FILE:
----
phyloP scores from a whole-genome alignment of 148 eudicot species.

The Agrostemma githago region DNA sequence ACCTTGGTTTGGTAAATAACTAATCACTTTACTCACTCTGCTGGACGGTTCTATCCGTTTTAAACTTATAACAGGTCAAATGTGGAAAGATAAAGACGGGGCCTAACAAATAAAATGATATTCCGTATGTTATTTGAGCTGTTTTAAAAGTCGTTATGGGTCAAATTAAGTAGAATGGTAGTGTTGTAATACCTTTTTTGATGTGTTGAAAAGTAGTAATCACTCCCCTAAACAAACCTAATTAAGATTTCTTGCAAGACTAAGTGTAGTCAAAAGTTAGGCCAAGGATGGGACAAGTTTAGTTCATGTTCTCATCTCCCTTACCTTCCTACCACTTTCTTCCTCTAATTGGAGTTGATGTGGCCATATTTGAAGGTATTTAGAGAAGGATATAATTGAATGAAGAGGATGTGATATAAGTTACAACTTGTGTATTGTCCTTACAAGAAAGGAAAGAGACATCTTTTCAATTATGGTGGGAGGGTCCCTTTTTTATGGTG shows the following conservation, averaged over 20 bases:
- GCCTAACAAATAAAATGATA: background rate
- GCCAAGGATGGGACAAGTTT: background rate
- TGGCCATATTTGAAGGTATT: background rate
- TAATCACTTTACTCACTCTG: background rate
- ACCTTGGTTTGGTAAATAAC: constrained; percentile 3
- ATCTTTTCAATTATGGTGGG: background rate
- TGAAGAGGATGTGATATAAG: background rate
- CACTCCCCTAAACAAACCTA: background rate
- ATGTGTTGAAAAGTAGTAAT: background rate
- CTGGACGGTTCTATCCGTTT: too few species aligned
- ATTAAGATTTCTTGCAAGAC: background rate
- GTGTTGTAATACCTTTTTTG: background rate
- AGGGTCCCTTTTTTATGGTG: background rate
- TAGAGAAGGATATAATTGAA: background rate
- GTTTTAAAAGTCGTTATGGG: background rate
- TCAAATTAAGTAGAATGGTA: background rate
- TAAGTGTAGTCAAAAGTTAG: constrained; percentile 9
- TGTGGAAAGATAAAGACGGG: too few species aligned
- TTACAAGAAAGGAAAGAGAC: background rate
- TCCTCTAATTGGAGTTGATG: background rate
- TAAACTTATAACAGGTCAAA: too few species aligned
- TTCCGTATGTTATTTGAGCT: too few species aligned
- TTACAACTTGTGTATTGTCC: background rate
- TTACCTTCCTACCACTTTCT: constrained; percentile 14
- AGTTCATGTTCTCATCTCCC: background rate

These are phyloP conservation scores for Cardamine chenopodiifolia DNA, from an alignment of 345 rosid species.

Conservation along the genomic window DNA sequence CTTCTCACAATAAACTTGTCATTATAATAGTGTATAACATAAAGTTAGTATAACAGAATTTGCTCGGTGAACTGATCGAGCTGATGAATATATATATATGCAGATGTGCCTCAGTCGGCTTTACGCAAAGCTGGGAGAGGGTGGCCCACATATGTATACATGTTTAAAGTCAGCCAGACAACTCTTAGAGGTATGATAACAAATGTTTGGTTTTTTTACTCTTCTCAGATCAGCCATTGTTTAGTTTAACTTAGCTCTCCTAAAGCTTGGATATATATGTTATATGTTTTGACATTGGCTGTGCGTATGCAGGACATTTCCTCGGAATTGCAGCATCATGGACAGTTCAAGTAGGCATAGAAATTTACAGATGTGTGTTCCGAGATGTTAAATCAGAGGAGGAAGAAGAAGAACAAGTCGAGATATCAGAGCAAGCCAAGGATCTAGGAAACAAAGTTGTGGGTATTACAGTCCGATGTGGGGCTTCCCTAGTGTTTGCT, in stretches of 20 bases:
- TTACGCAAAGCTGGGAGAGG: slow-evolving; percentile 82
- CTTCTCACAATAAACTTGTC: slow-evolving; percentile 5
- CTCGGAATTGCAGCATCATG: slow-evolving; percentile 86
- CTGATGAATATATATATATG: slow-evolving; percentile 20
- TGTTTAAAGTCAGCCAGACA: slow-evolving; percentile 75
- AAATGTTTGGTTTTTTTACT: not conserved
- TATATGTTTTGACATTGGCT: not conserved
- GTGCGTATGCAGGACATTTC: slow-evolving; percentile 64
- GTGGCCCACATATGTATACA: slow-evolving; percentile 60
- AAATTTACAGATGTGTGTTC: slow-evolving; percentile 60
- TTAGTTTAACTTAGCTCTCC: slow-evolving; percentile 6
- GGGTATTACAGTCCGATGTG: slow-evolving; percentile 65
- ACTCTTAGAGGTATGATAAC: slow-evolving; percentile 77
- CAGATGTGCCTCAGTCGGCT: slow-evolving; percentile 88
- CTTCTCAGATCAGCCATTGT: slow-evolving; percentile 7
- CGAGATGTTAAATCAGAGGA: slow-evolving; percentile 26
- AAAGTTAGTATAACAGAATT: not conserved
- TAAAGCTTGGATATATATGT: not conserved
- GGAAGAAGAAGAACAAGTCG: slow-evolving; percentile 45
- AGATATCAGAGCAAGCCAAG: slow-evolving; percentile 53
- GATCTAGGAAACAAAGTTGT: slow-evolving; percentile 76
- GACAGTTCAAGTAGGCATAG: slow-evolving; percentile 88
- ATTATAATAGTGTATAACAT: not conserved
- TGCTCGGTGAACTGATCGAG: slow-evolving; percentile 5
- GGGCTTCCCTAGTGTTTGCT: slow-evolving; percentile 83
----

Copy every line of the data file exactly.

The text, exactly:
phyloP scores from a whole-genome alignment of 148 eudicot species.

The Agrostemma githago region DNA sequence ACCTTGGTTTGGTAAATAACTAATCACTTTACTCACTCTGCTGGACGGTTCTATCCGTTTTAAACTTATAACAGGTCAAATGTGGAAAGATAAAGACGGGGCCTAACAAATAAAATGATATTCCGTATGTTATTTGAGCTGTTTTAAAAGTCGTTATGGGTCAAATTAAGTAGAATGGTAGTGTTGTAATACCTTTTTTGATGTGTTGAAAAGTAGTAATCACTCCCCTAAACAAACCTAATTAAGATTTCTTGCAAGACTAAGTGTAGTCAAAAGTTAGGCCAAGGATGGGACAAGTTTAGTTCATGTTCTCATCTCCCTTACCTTCCTACCACTTTCTTCCTCTAATTGGAGTTGATGTGGCCATATTTGAAGGTATTTAGAGAAGGATATAATTGAATGAAGAGGATGTGATATAAGTTACAACTTGTGTATTGTCCTTACAAGAAAGGAAAGAGACATCTTTTCAATTATGGTGGGAGGGTCCCTTTTTTATGGTG shows the following conservation, averaged over 20 bases:
- GCCTAACAAATAAAATGATA: background rate
- GCCAAGGATGGGACAAGTTT: background rate
- TGGCCATATTTGAAGGTATT: background rate
- TAATCACTTTACTCACTCTG: background rate
- ACCTTGGTTTGGTAAATAAC: constrained; percentile 3
- ATCTTTTCAATTATGGTGGG: background rate
- TGAAGAGGATGTGATATAAG: background rate
- CACTCCCCTAAACAAACCTA: background rate
- ATGTGTTGAAAAGTAGTAAT: background rate
- CTGGACGGTTCTATCCGTTT: too few species aligned
- ATTAAGATTTCTTGCAAGAC: background rate
- GTGTTGTAATACCTTTTTTG: background rate
- AGGGTCCCTTTTTTATGGTG: background rate
- TAGAGAAGGATATAATTGAA: background rate
- GTTTTAAAAGTCGTTATGGG: background rate
- TCAAATTAAGTAGAATGGTA: background rate
- TAAGTGTAGTCAAAAGTTAG: constrained; percentile 9
- TGTGGAAAGATAAAGACGGG: too few species aligned
- TTACAAGAAAGGAAAGAGAC: background rate
- TCCTCTAATTGGAGTTGATG: background rate
- TAAACTTATAACAGGTCAAA: too few species aligned
- TTCCGTATGTTATTTGAGCT: too few species aligned
- TTACAACTTGTGTATTGTCC: background rate
- TTACCTTCCTACCACTTTCT: constrained; percentile 14
- AGTTCATGTTCTCATCTCCC: background rate

These are phyloP conservation scores for Cardamine chenopodiifolia DNA, from an alignment of 345 rosid species.

Conservation along the genomic window DNA sequence CTTCTCACAATAAACTTGTCATTATAATAGTGTATAACATAAAGTTAGTATAACAGAATTTGCTCGGTGAACTGATCGAGCTGATGAATATATATATATGCAGATGTGCCTCAGTCGGCTTTACGCAAAGCTGGGAGAGGGTGGCCCACATATGTATACATGTTTAAAGTCAGCCAGACAACTCTTAGAGGTATGATAACAAATGTTTGGTTTTTTTACTCTTCTCAGATCAGCCATTGTTTAGTTTAACTTAGCTCTCCTAAAGCTTGGATATATATGTTATATGTTTTGACATTGGCTGTGCGTATGCAGGACATTTCCTCGGAATTGCAGCATCATGGACAGTTCAAGTAGGCATAGAAATTTACAGATGTGTGTTCCGAGATGTTAAATCAGAGGAGGAAGAAGAAGAACAAGTCGAGATATCAGAGCAAGCCAAGGATCTAGGAAACAAAGTTGTGGGTATTACAGTCCGATGTGGGGCTTCCCTAGTGTTTGCT, in stretches of 20 bases:
- TTACGCAAAGCTGGGAGAGG: slow-evolving; percentile 82
- CTTCTCACAATAAACTTGTC: slow-evolving; percentile 5
- CTCGGAATTGCAGCATCATG: slow-evolving; percentile 86
- CTGATGAATATATATATATG: slow-evolving; percentile 20
- TGTTTAAAGTCAGCCAGACA: slow-evolving; percentile 75
- AAATGTTTGGTTTTTTTACT: not conserved
- TATATGTTTTGACATTGGCT: not conserved
- GTGCGTATGCAGGACATTTC: slow-evolving; percentile 64
- GTGGCCCACATATGTATACA: slow-evolving; percentile 60
- AAATTTACAGATGTGTGTTC: slow-evolving; percentile 60
- TTAGTTTAACTTAGCTCTCC: slow-evolving; percentile 6
- GGGTATTACAGTCCGATGTG: slow-evolving; percentile 65
- ACTCTTAGAGGTATGATAAC: slow-evolving; percentile 77
- CAGATGTGCCTCAGTCGGCT: slow-evolving; percentile 88
- CTTCTCAGATCAGCCATTGT: slow-evolving; percentile 7
- CGAGATGTTAAATCAGAGGA: slow-evolving; percentile 26
- AAAGTTAGTATAACAGAATT: not conserved
- TAAAGCTTGGATATATATGT: not conserved
- GGAAGAAGAAGAACAAGTCG: slow-evolving; percentile 45
- AGATATCAGAGCAAGCCAAG: slow-evolving; percentile 53
- GATCTAGGAAACAAAGTTGT: slow-evolving; percentile 76
- GACAGTTCAAGTAGGCATAG: slow-evolving; percentile 88
- ATTATAATAGTGTATAACAT: not conserved
- TGCTCGGTGAACTGATCGAG: slow-evolving; percentile 5
- GGGCTTCCCTAGTGTTTGCT: slow-evolving; percentile 83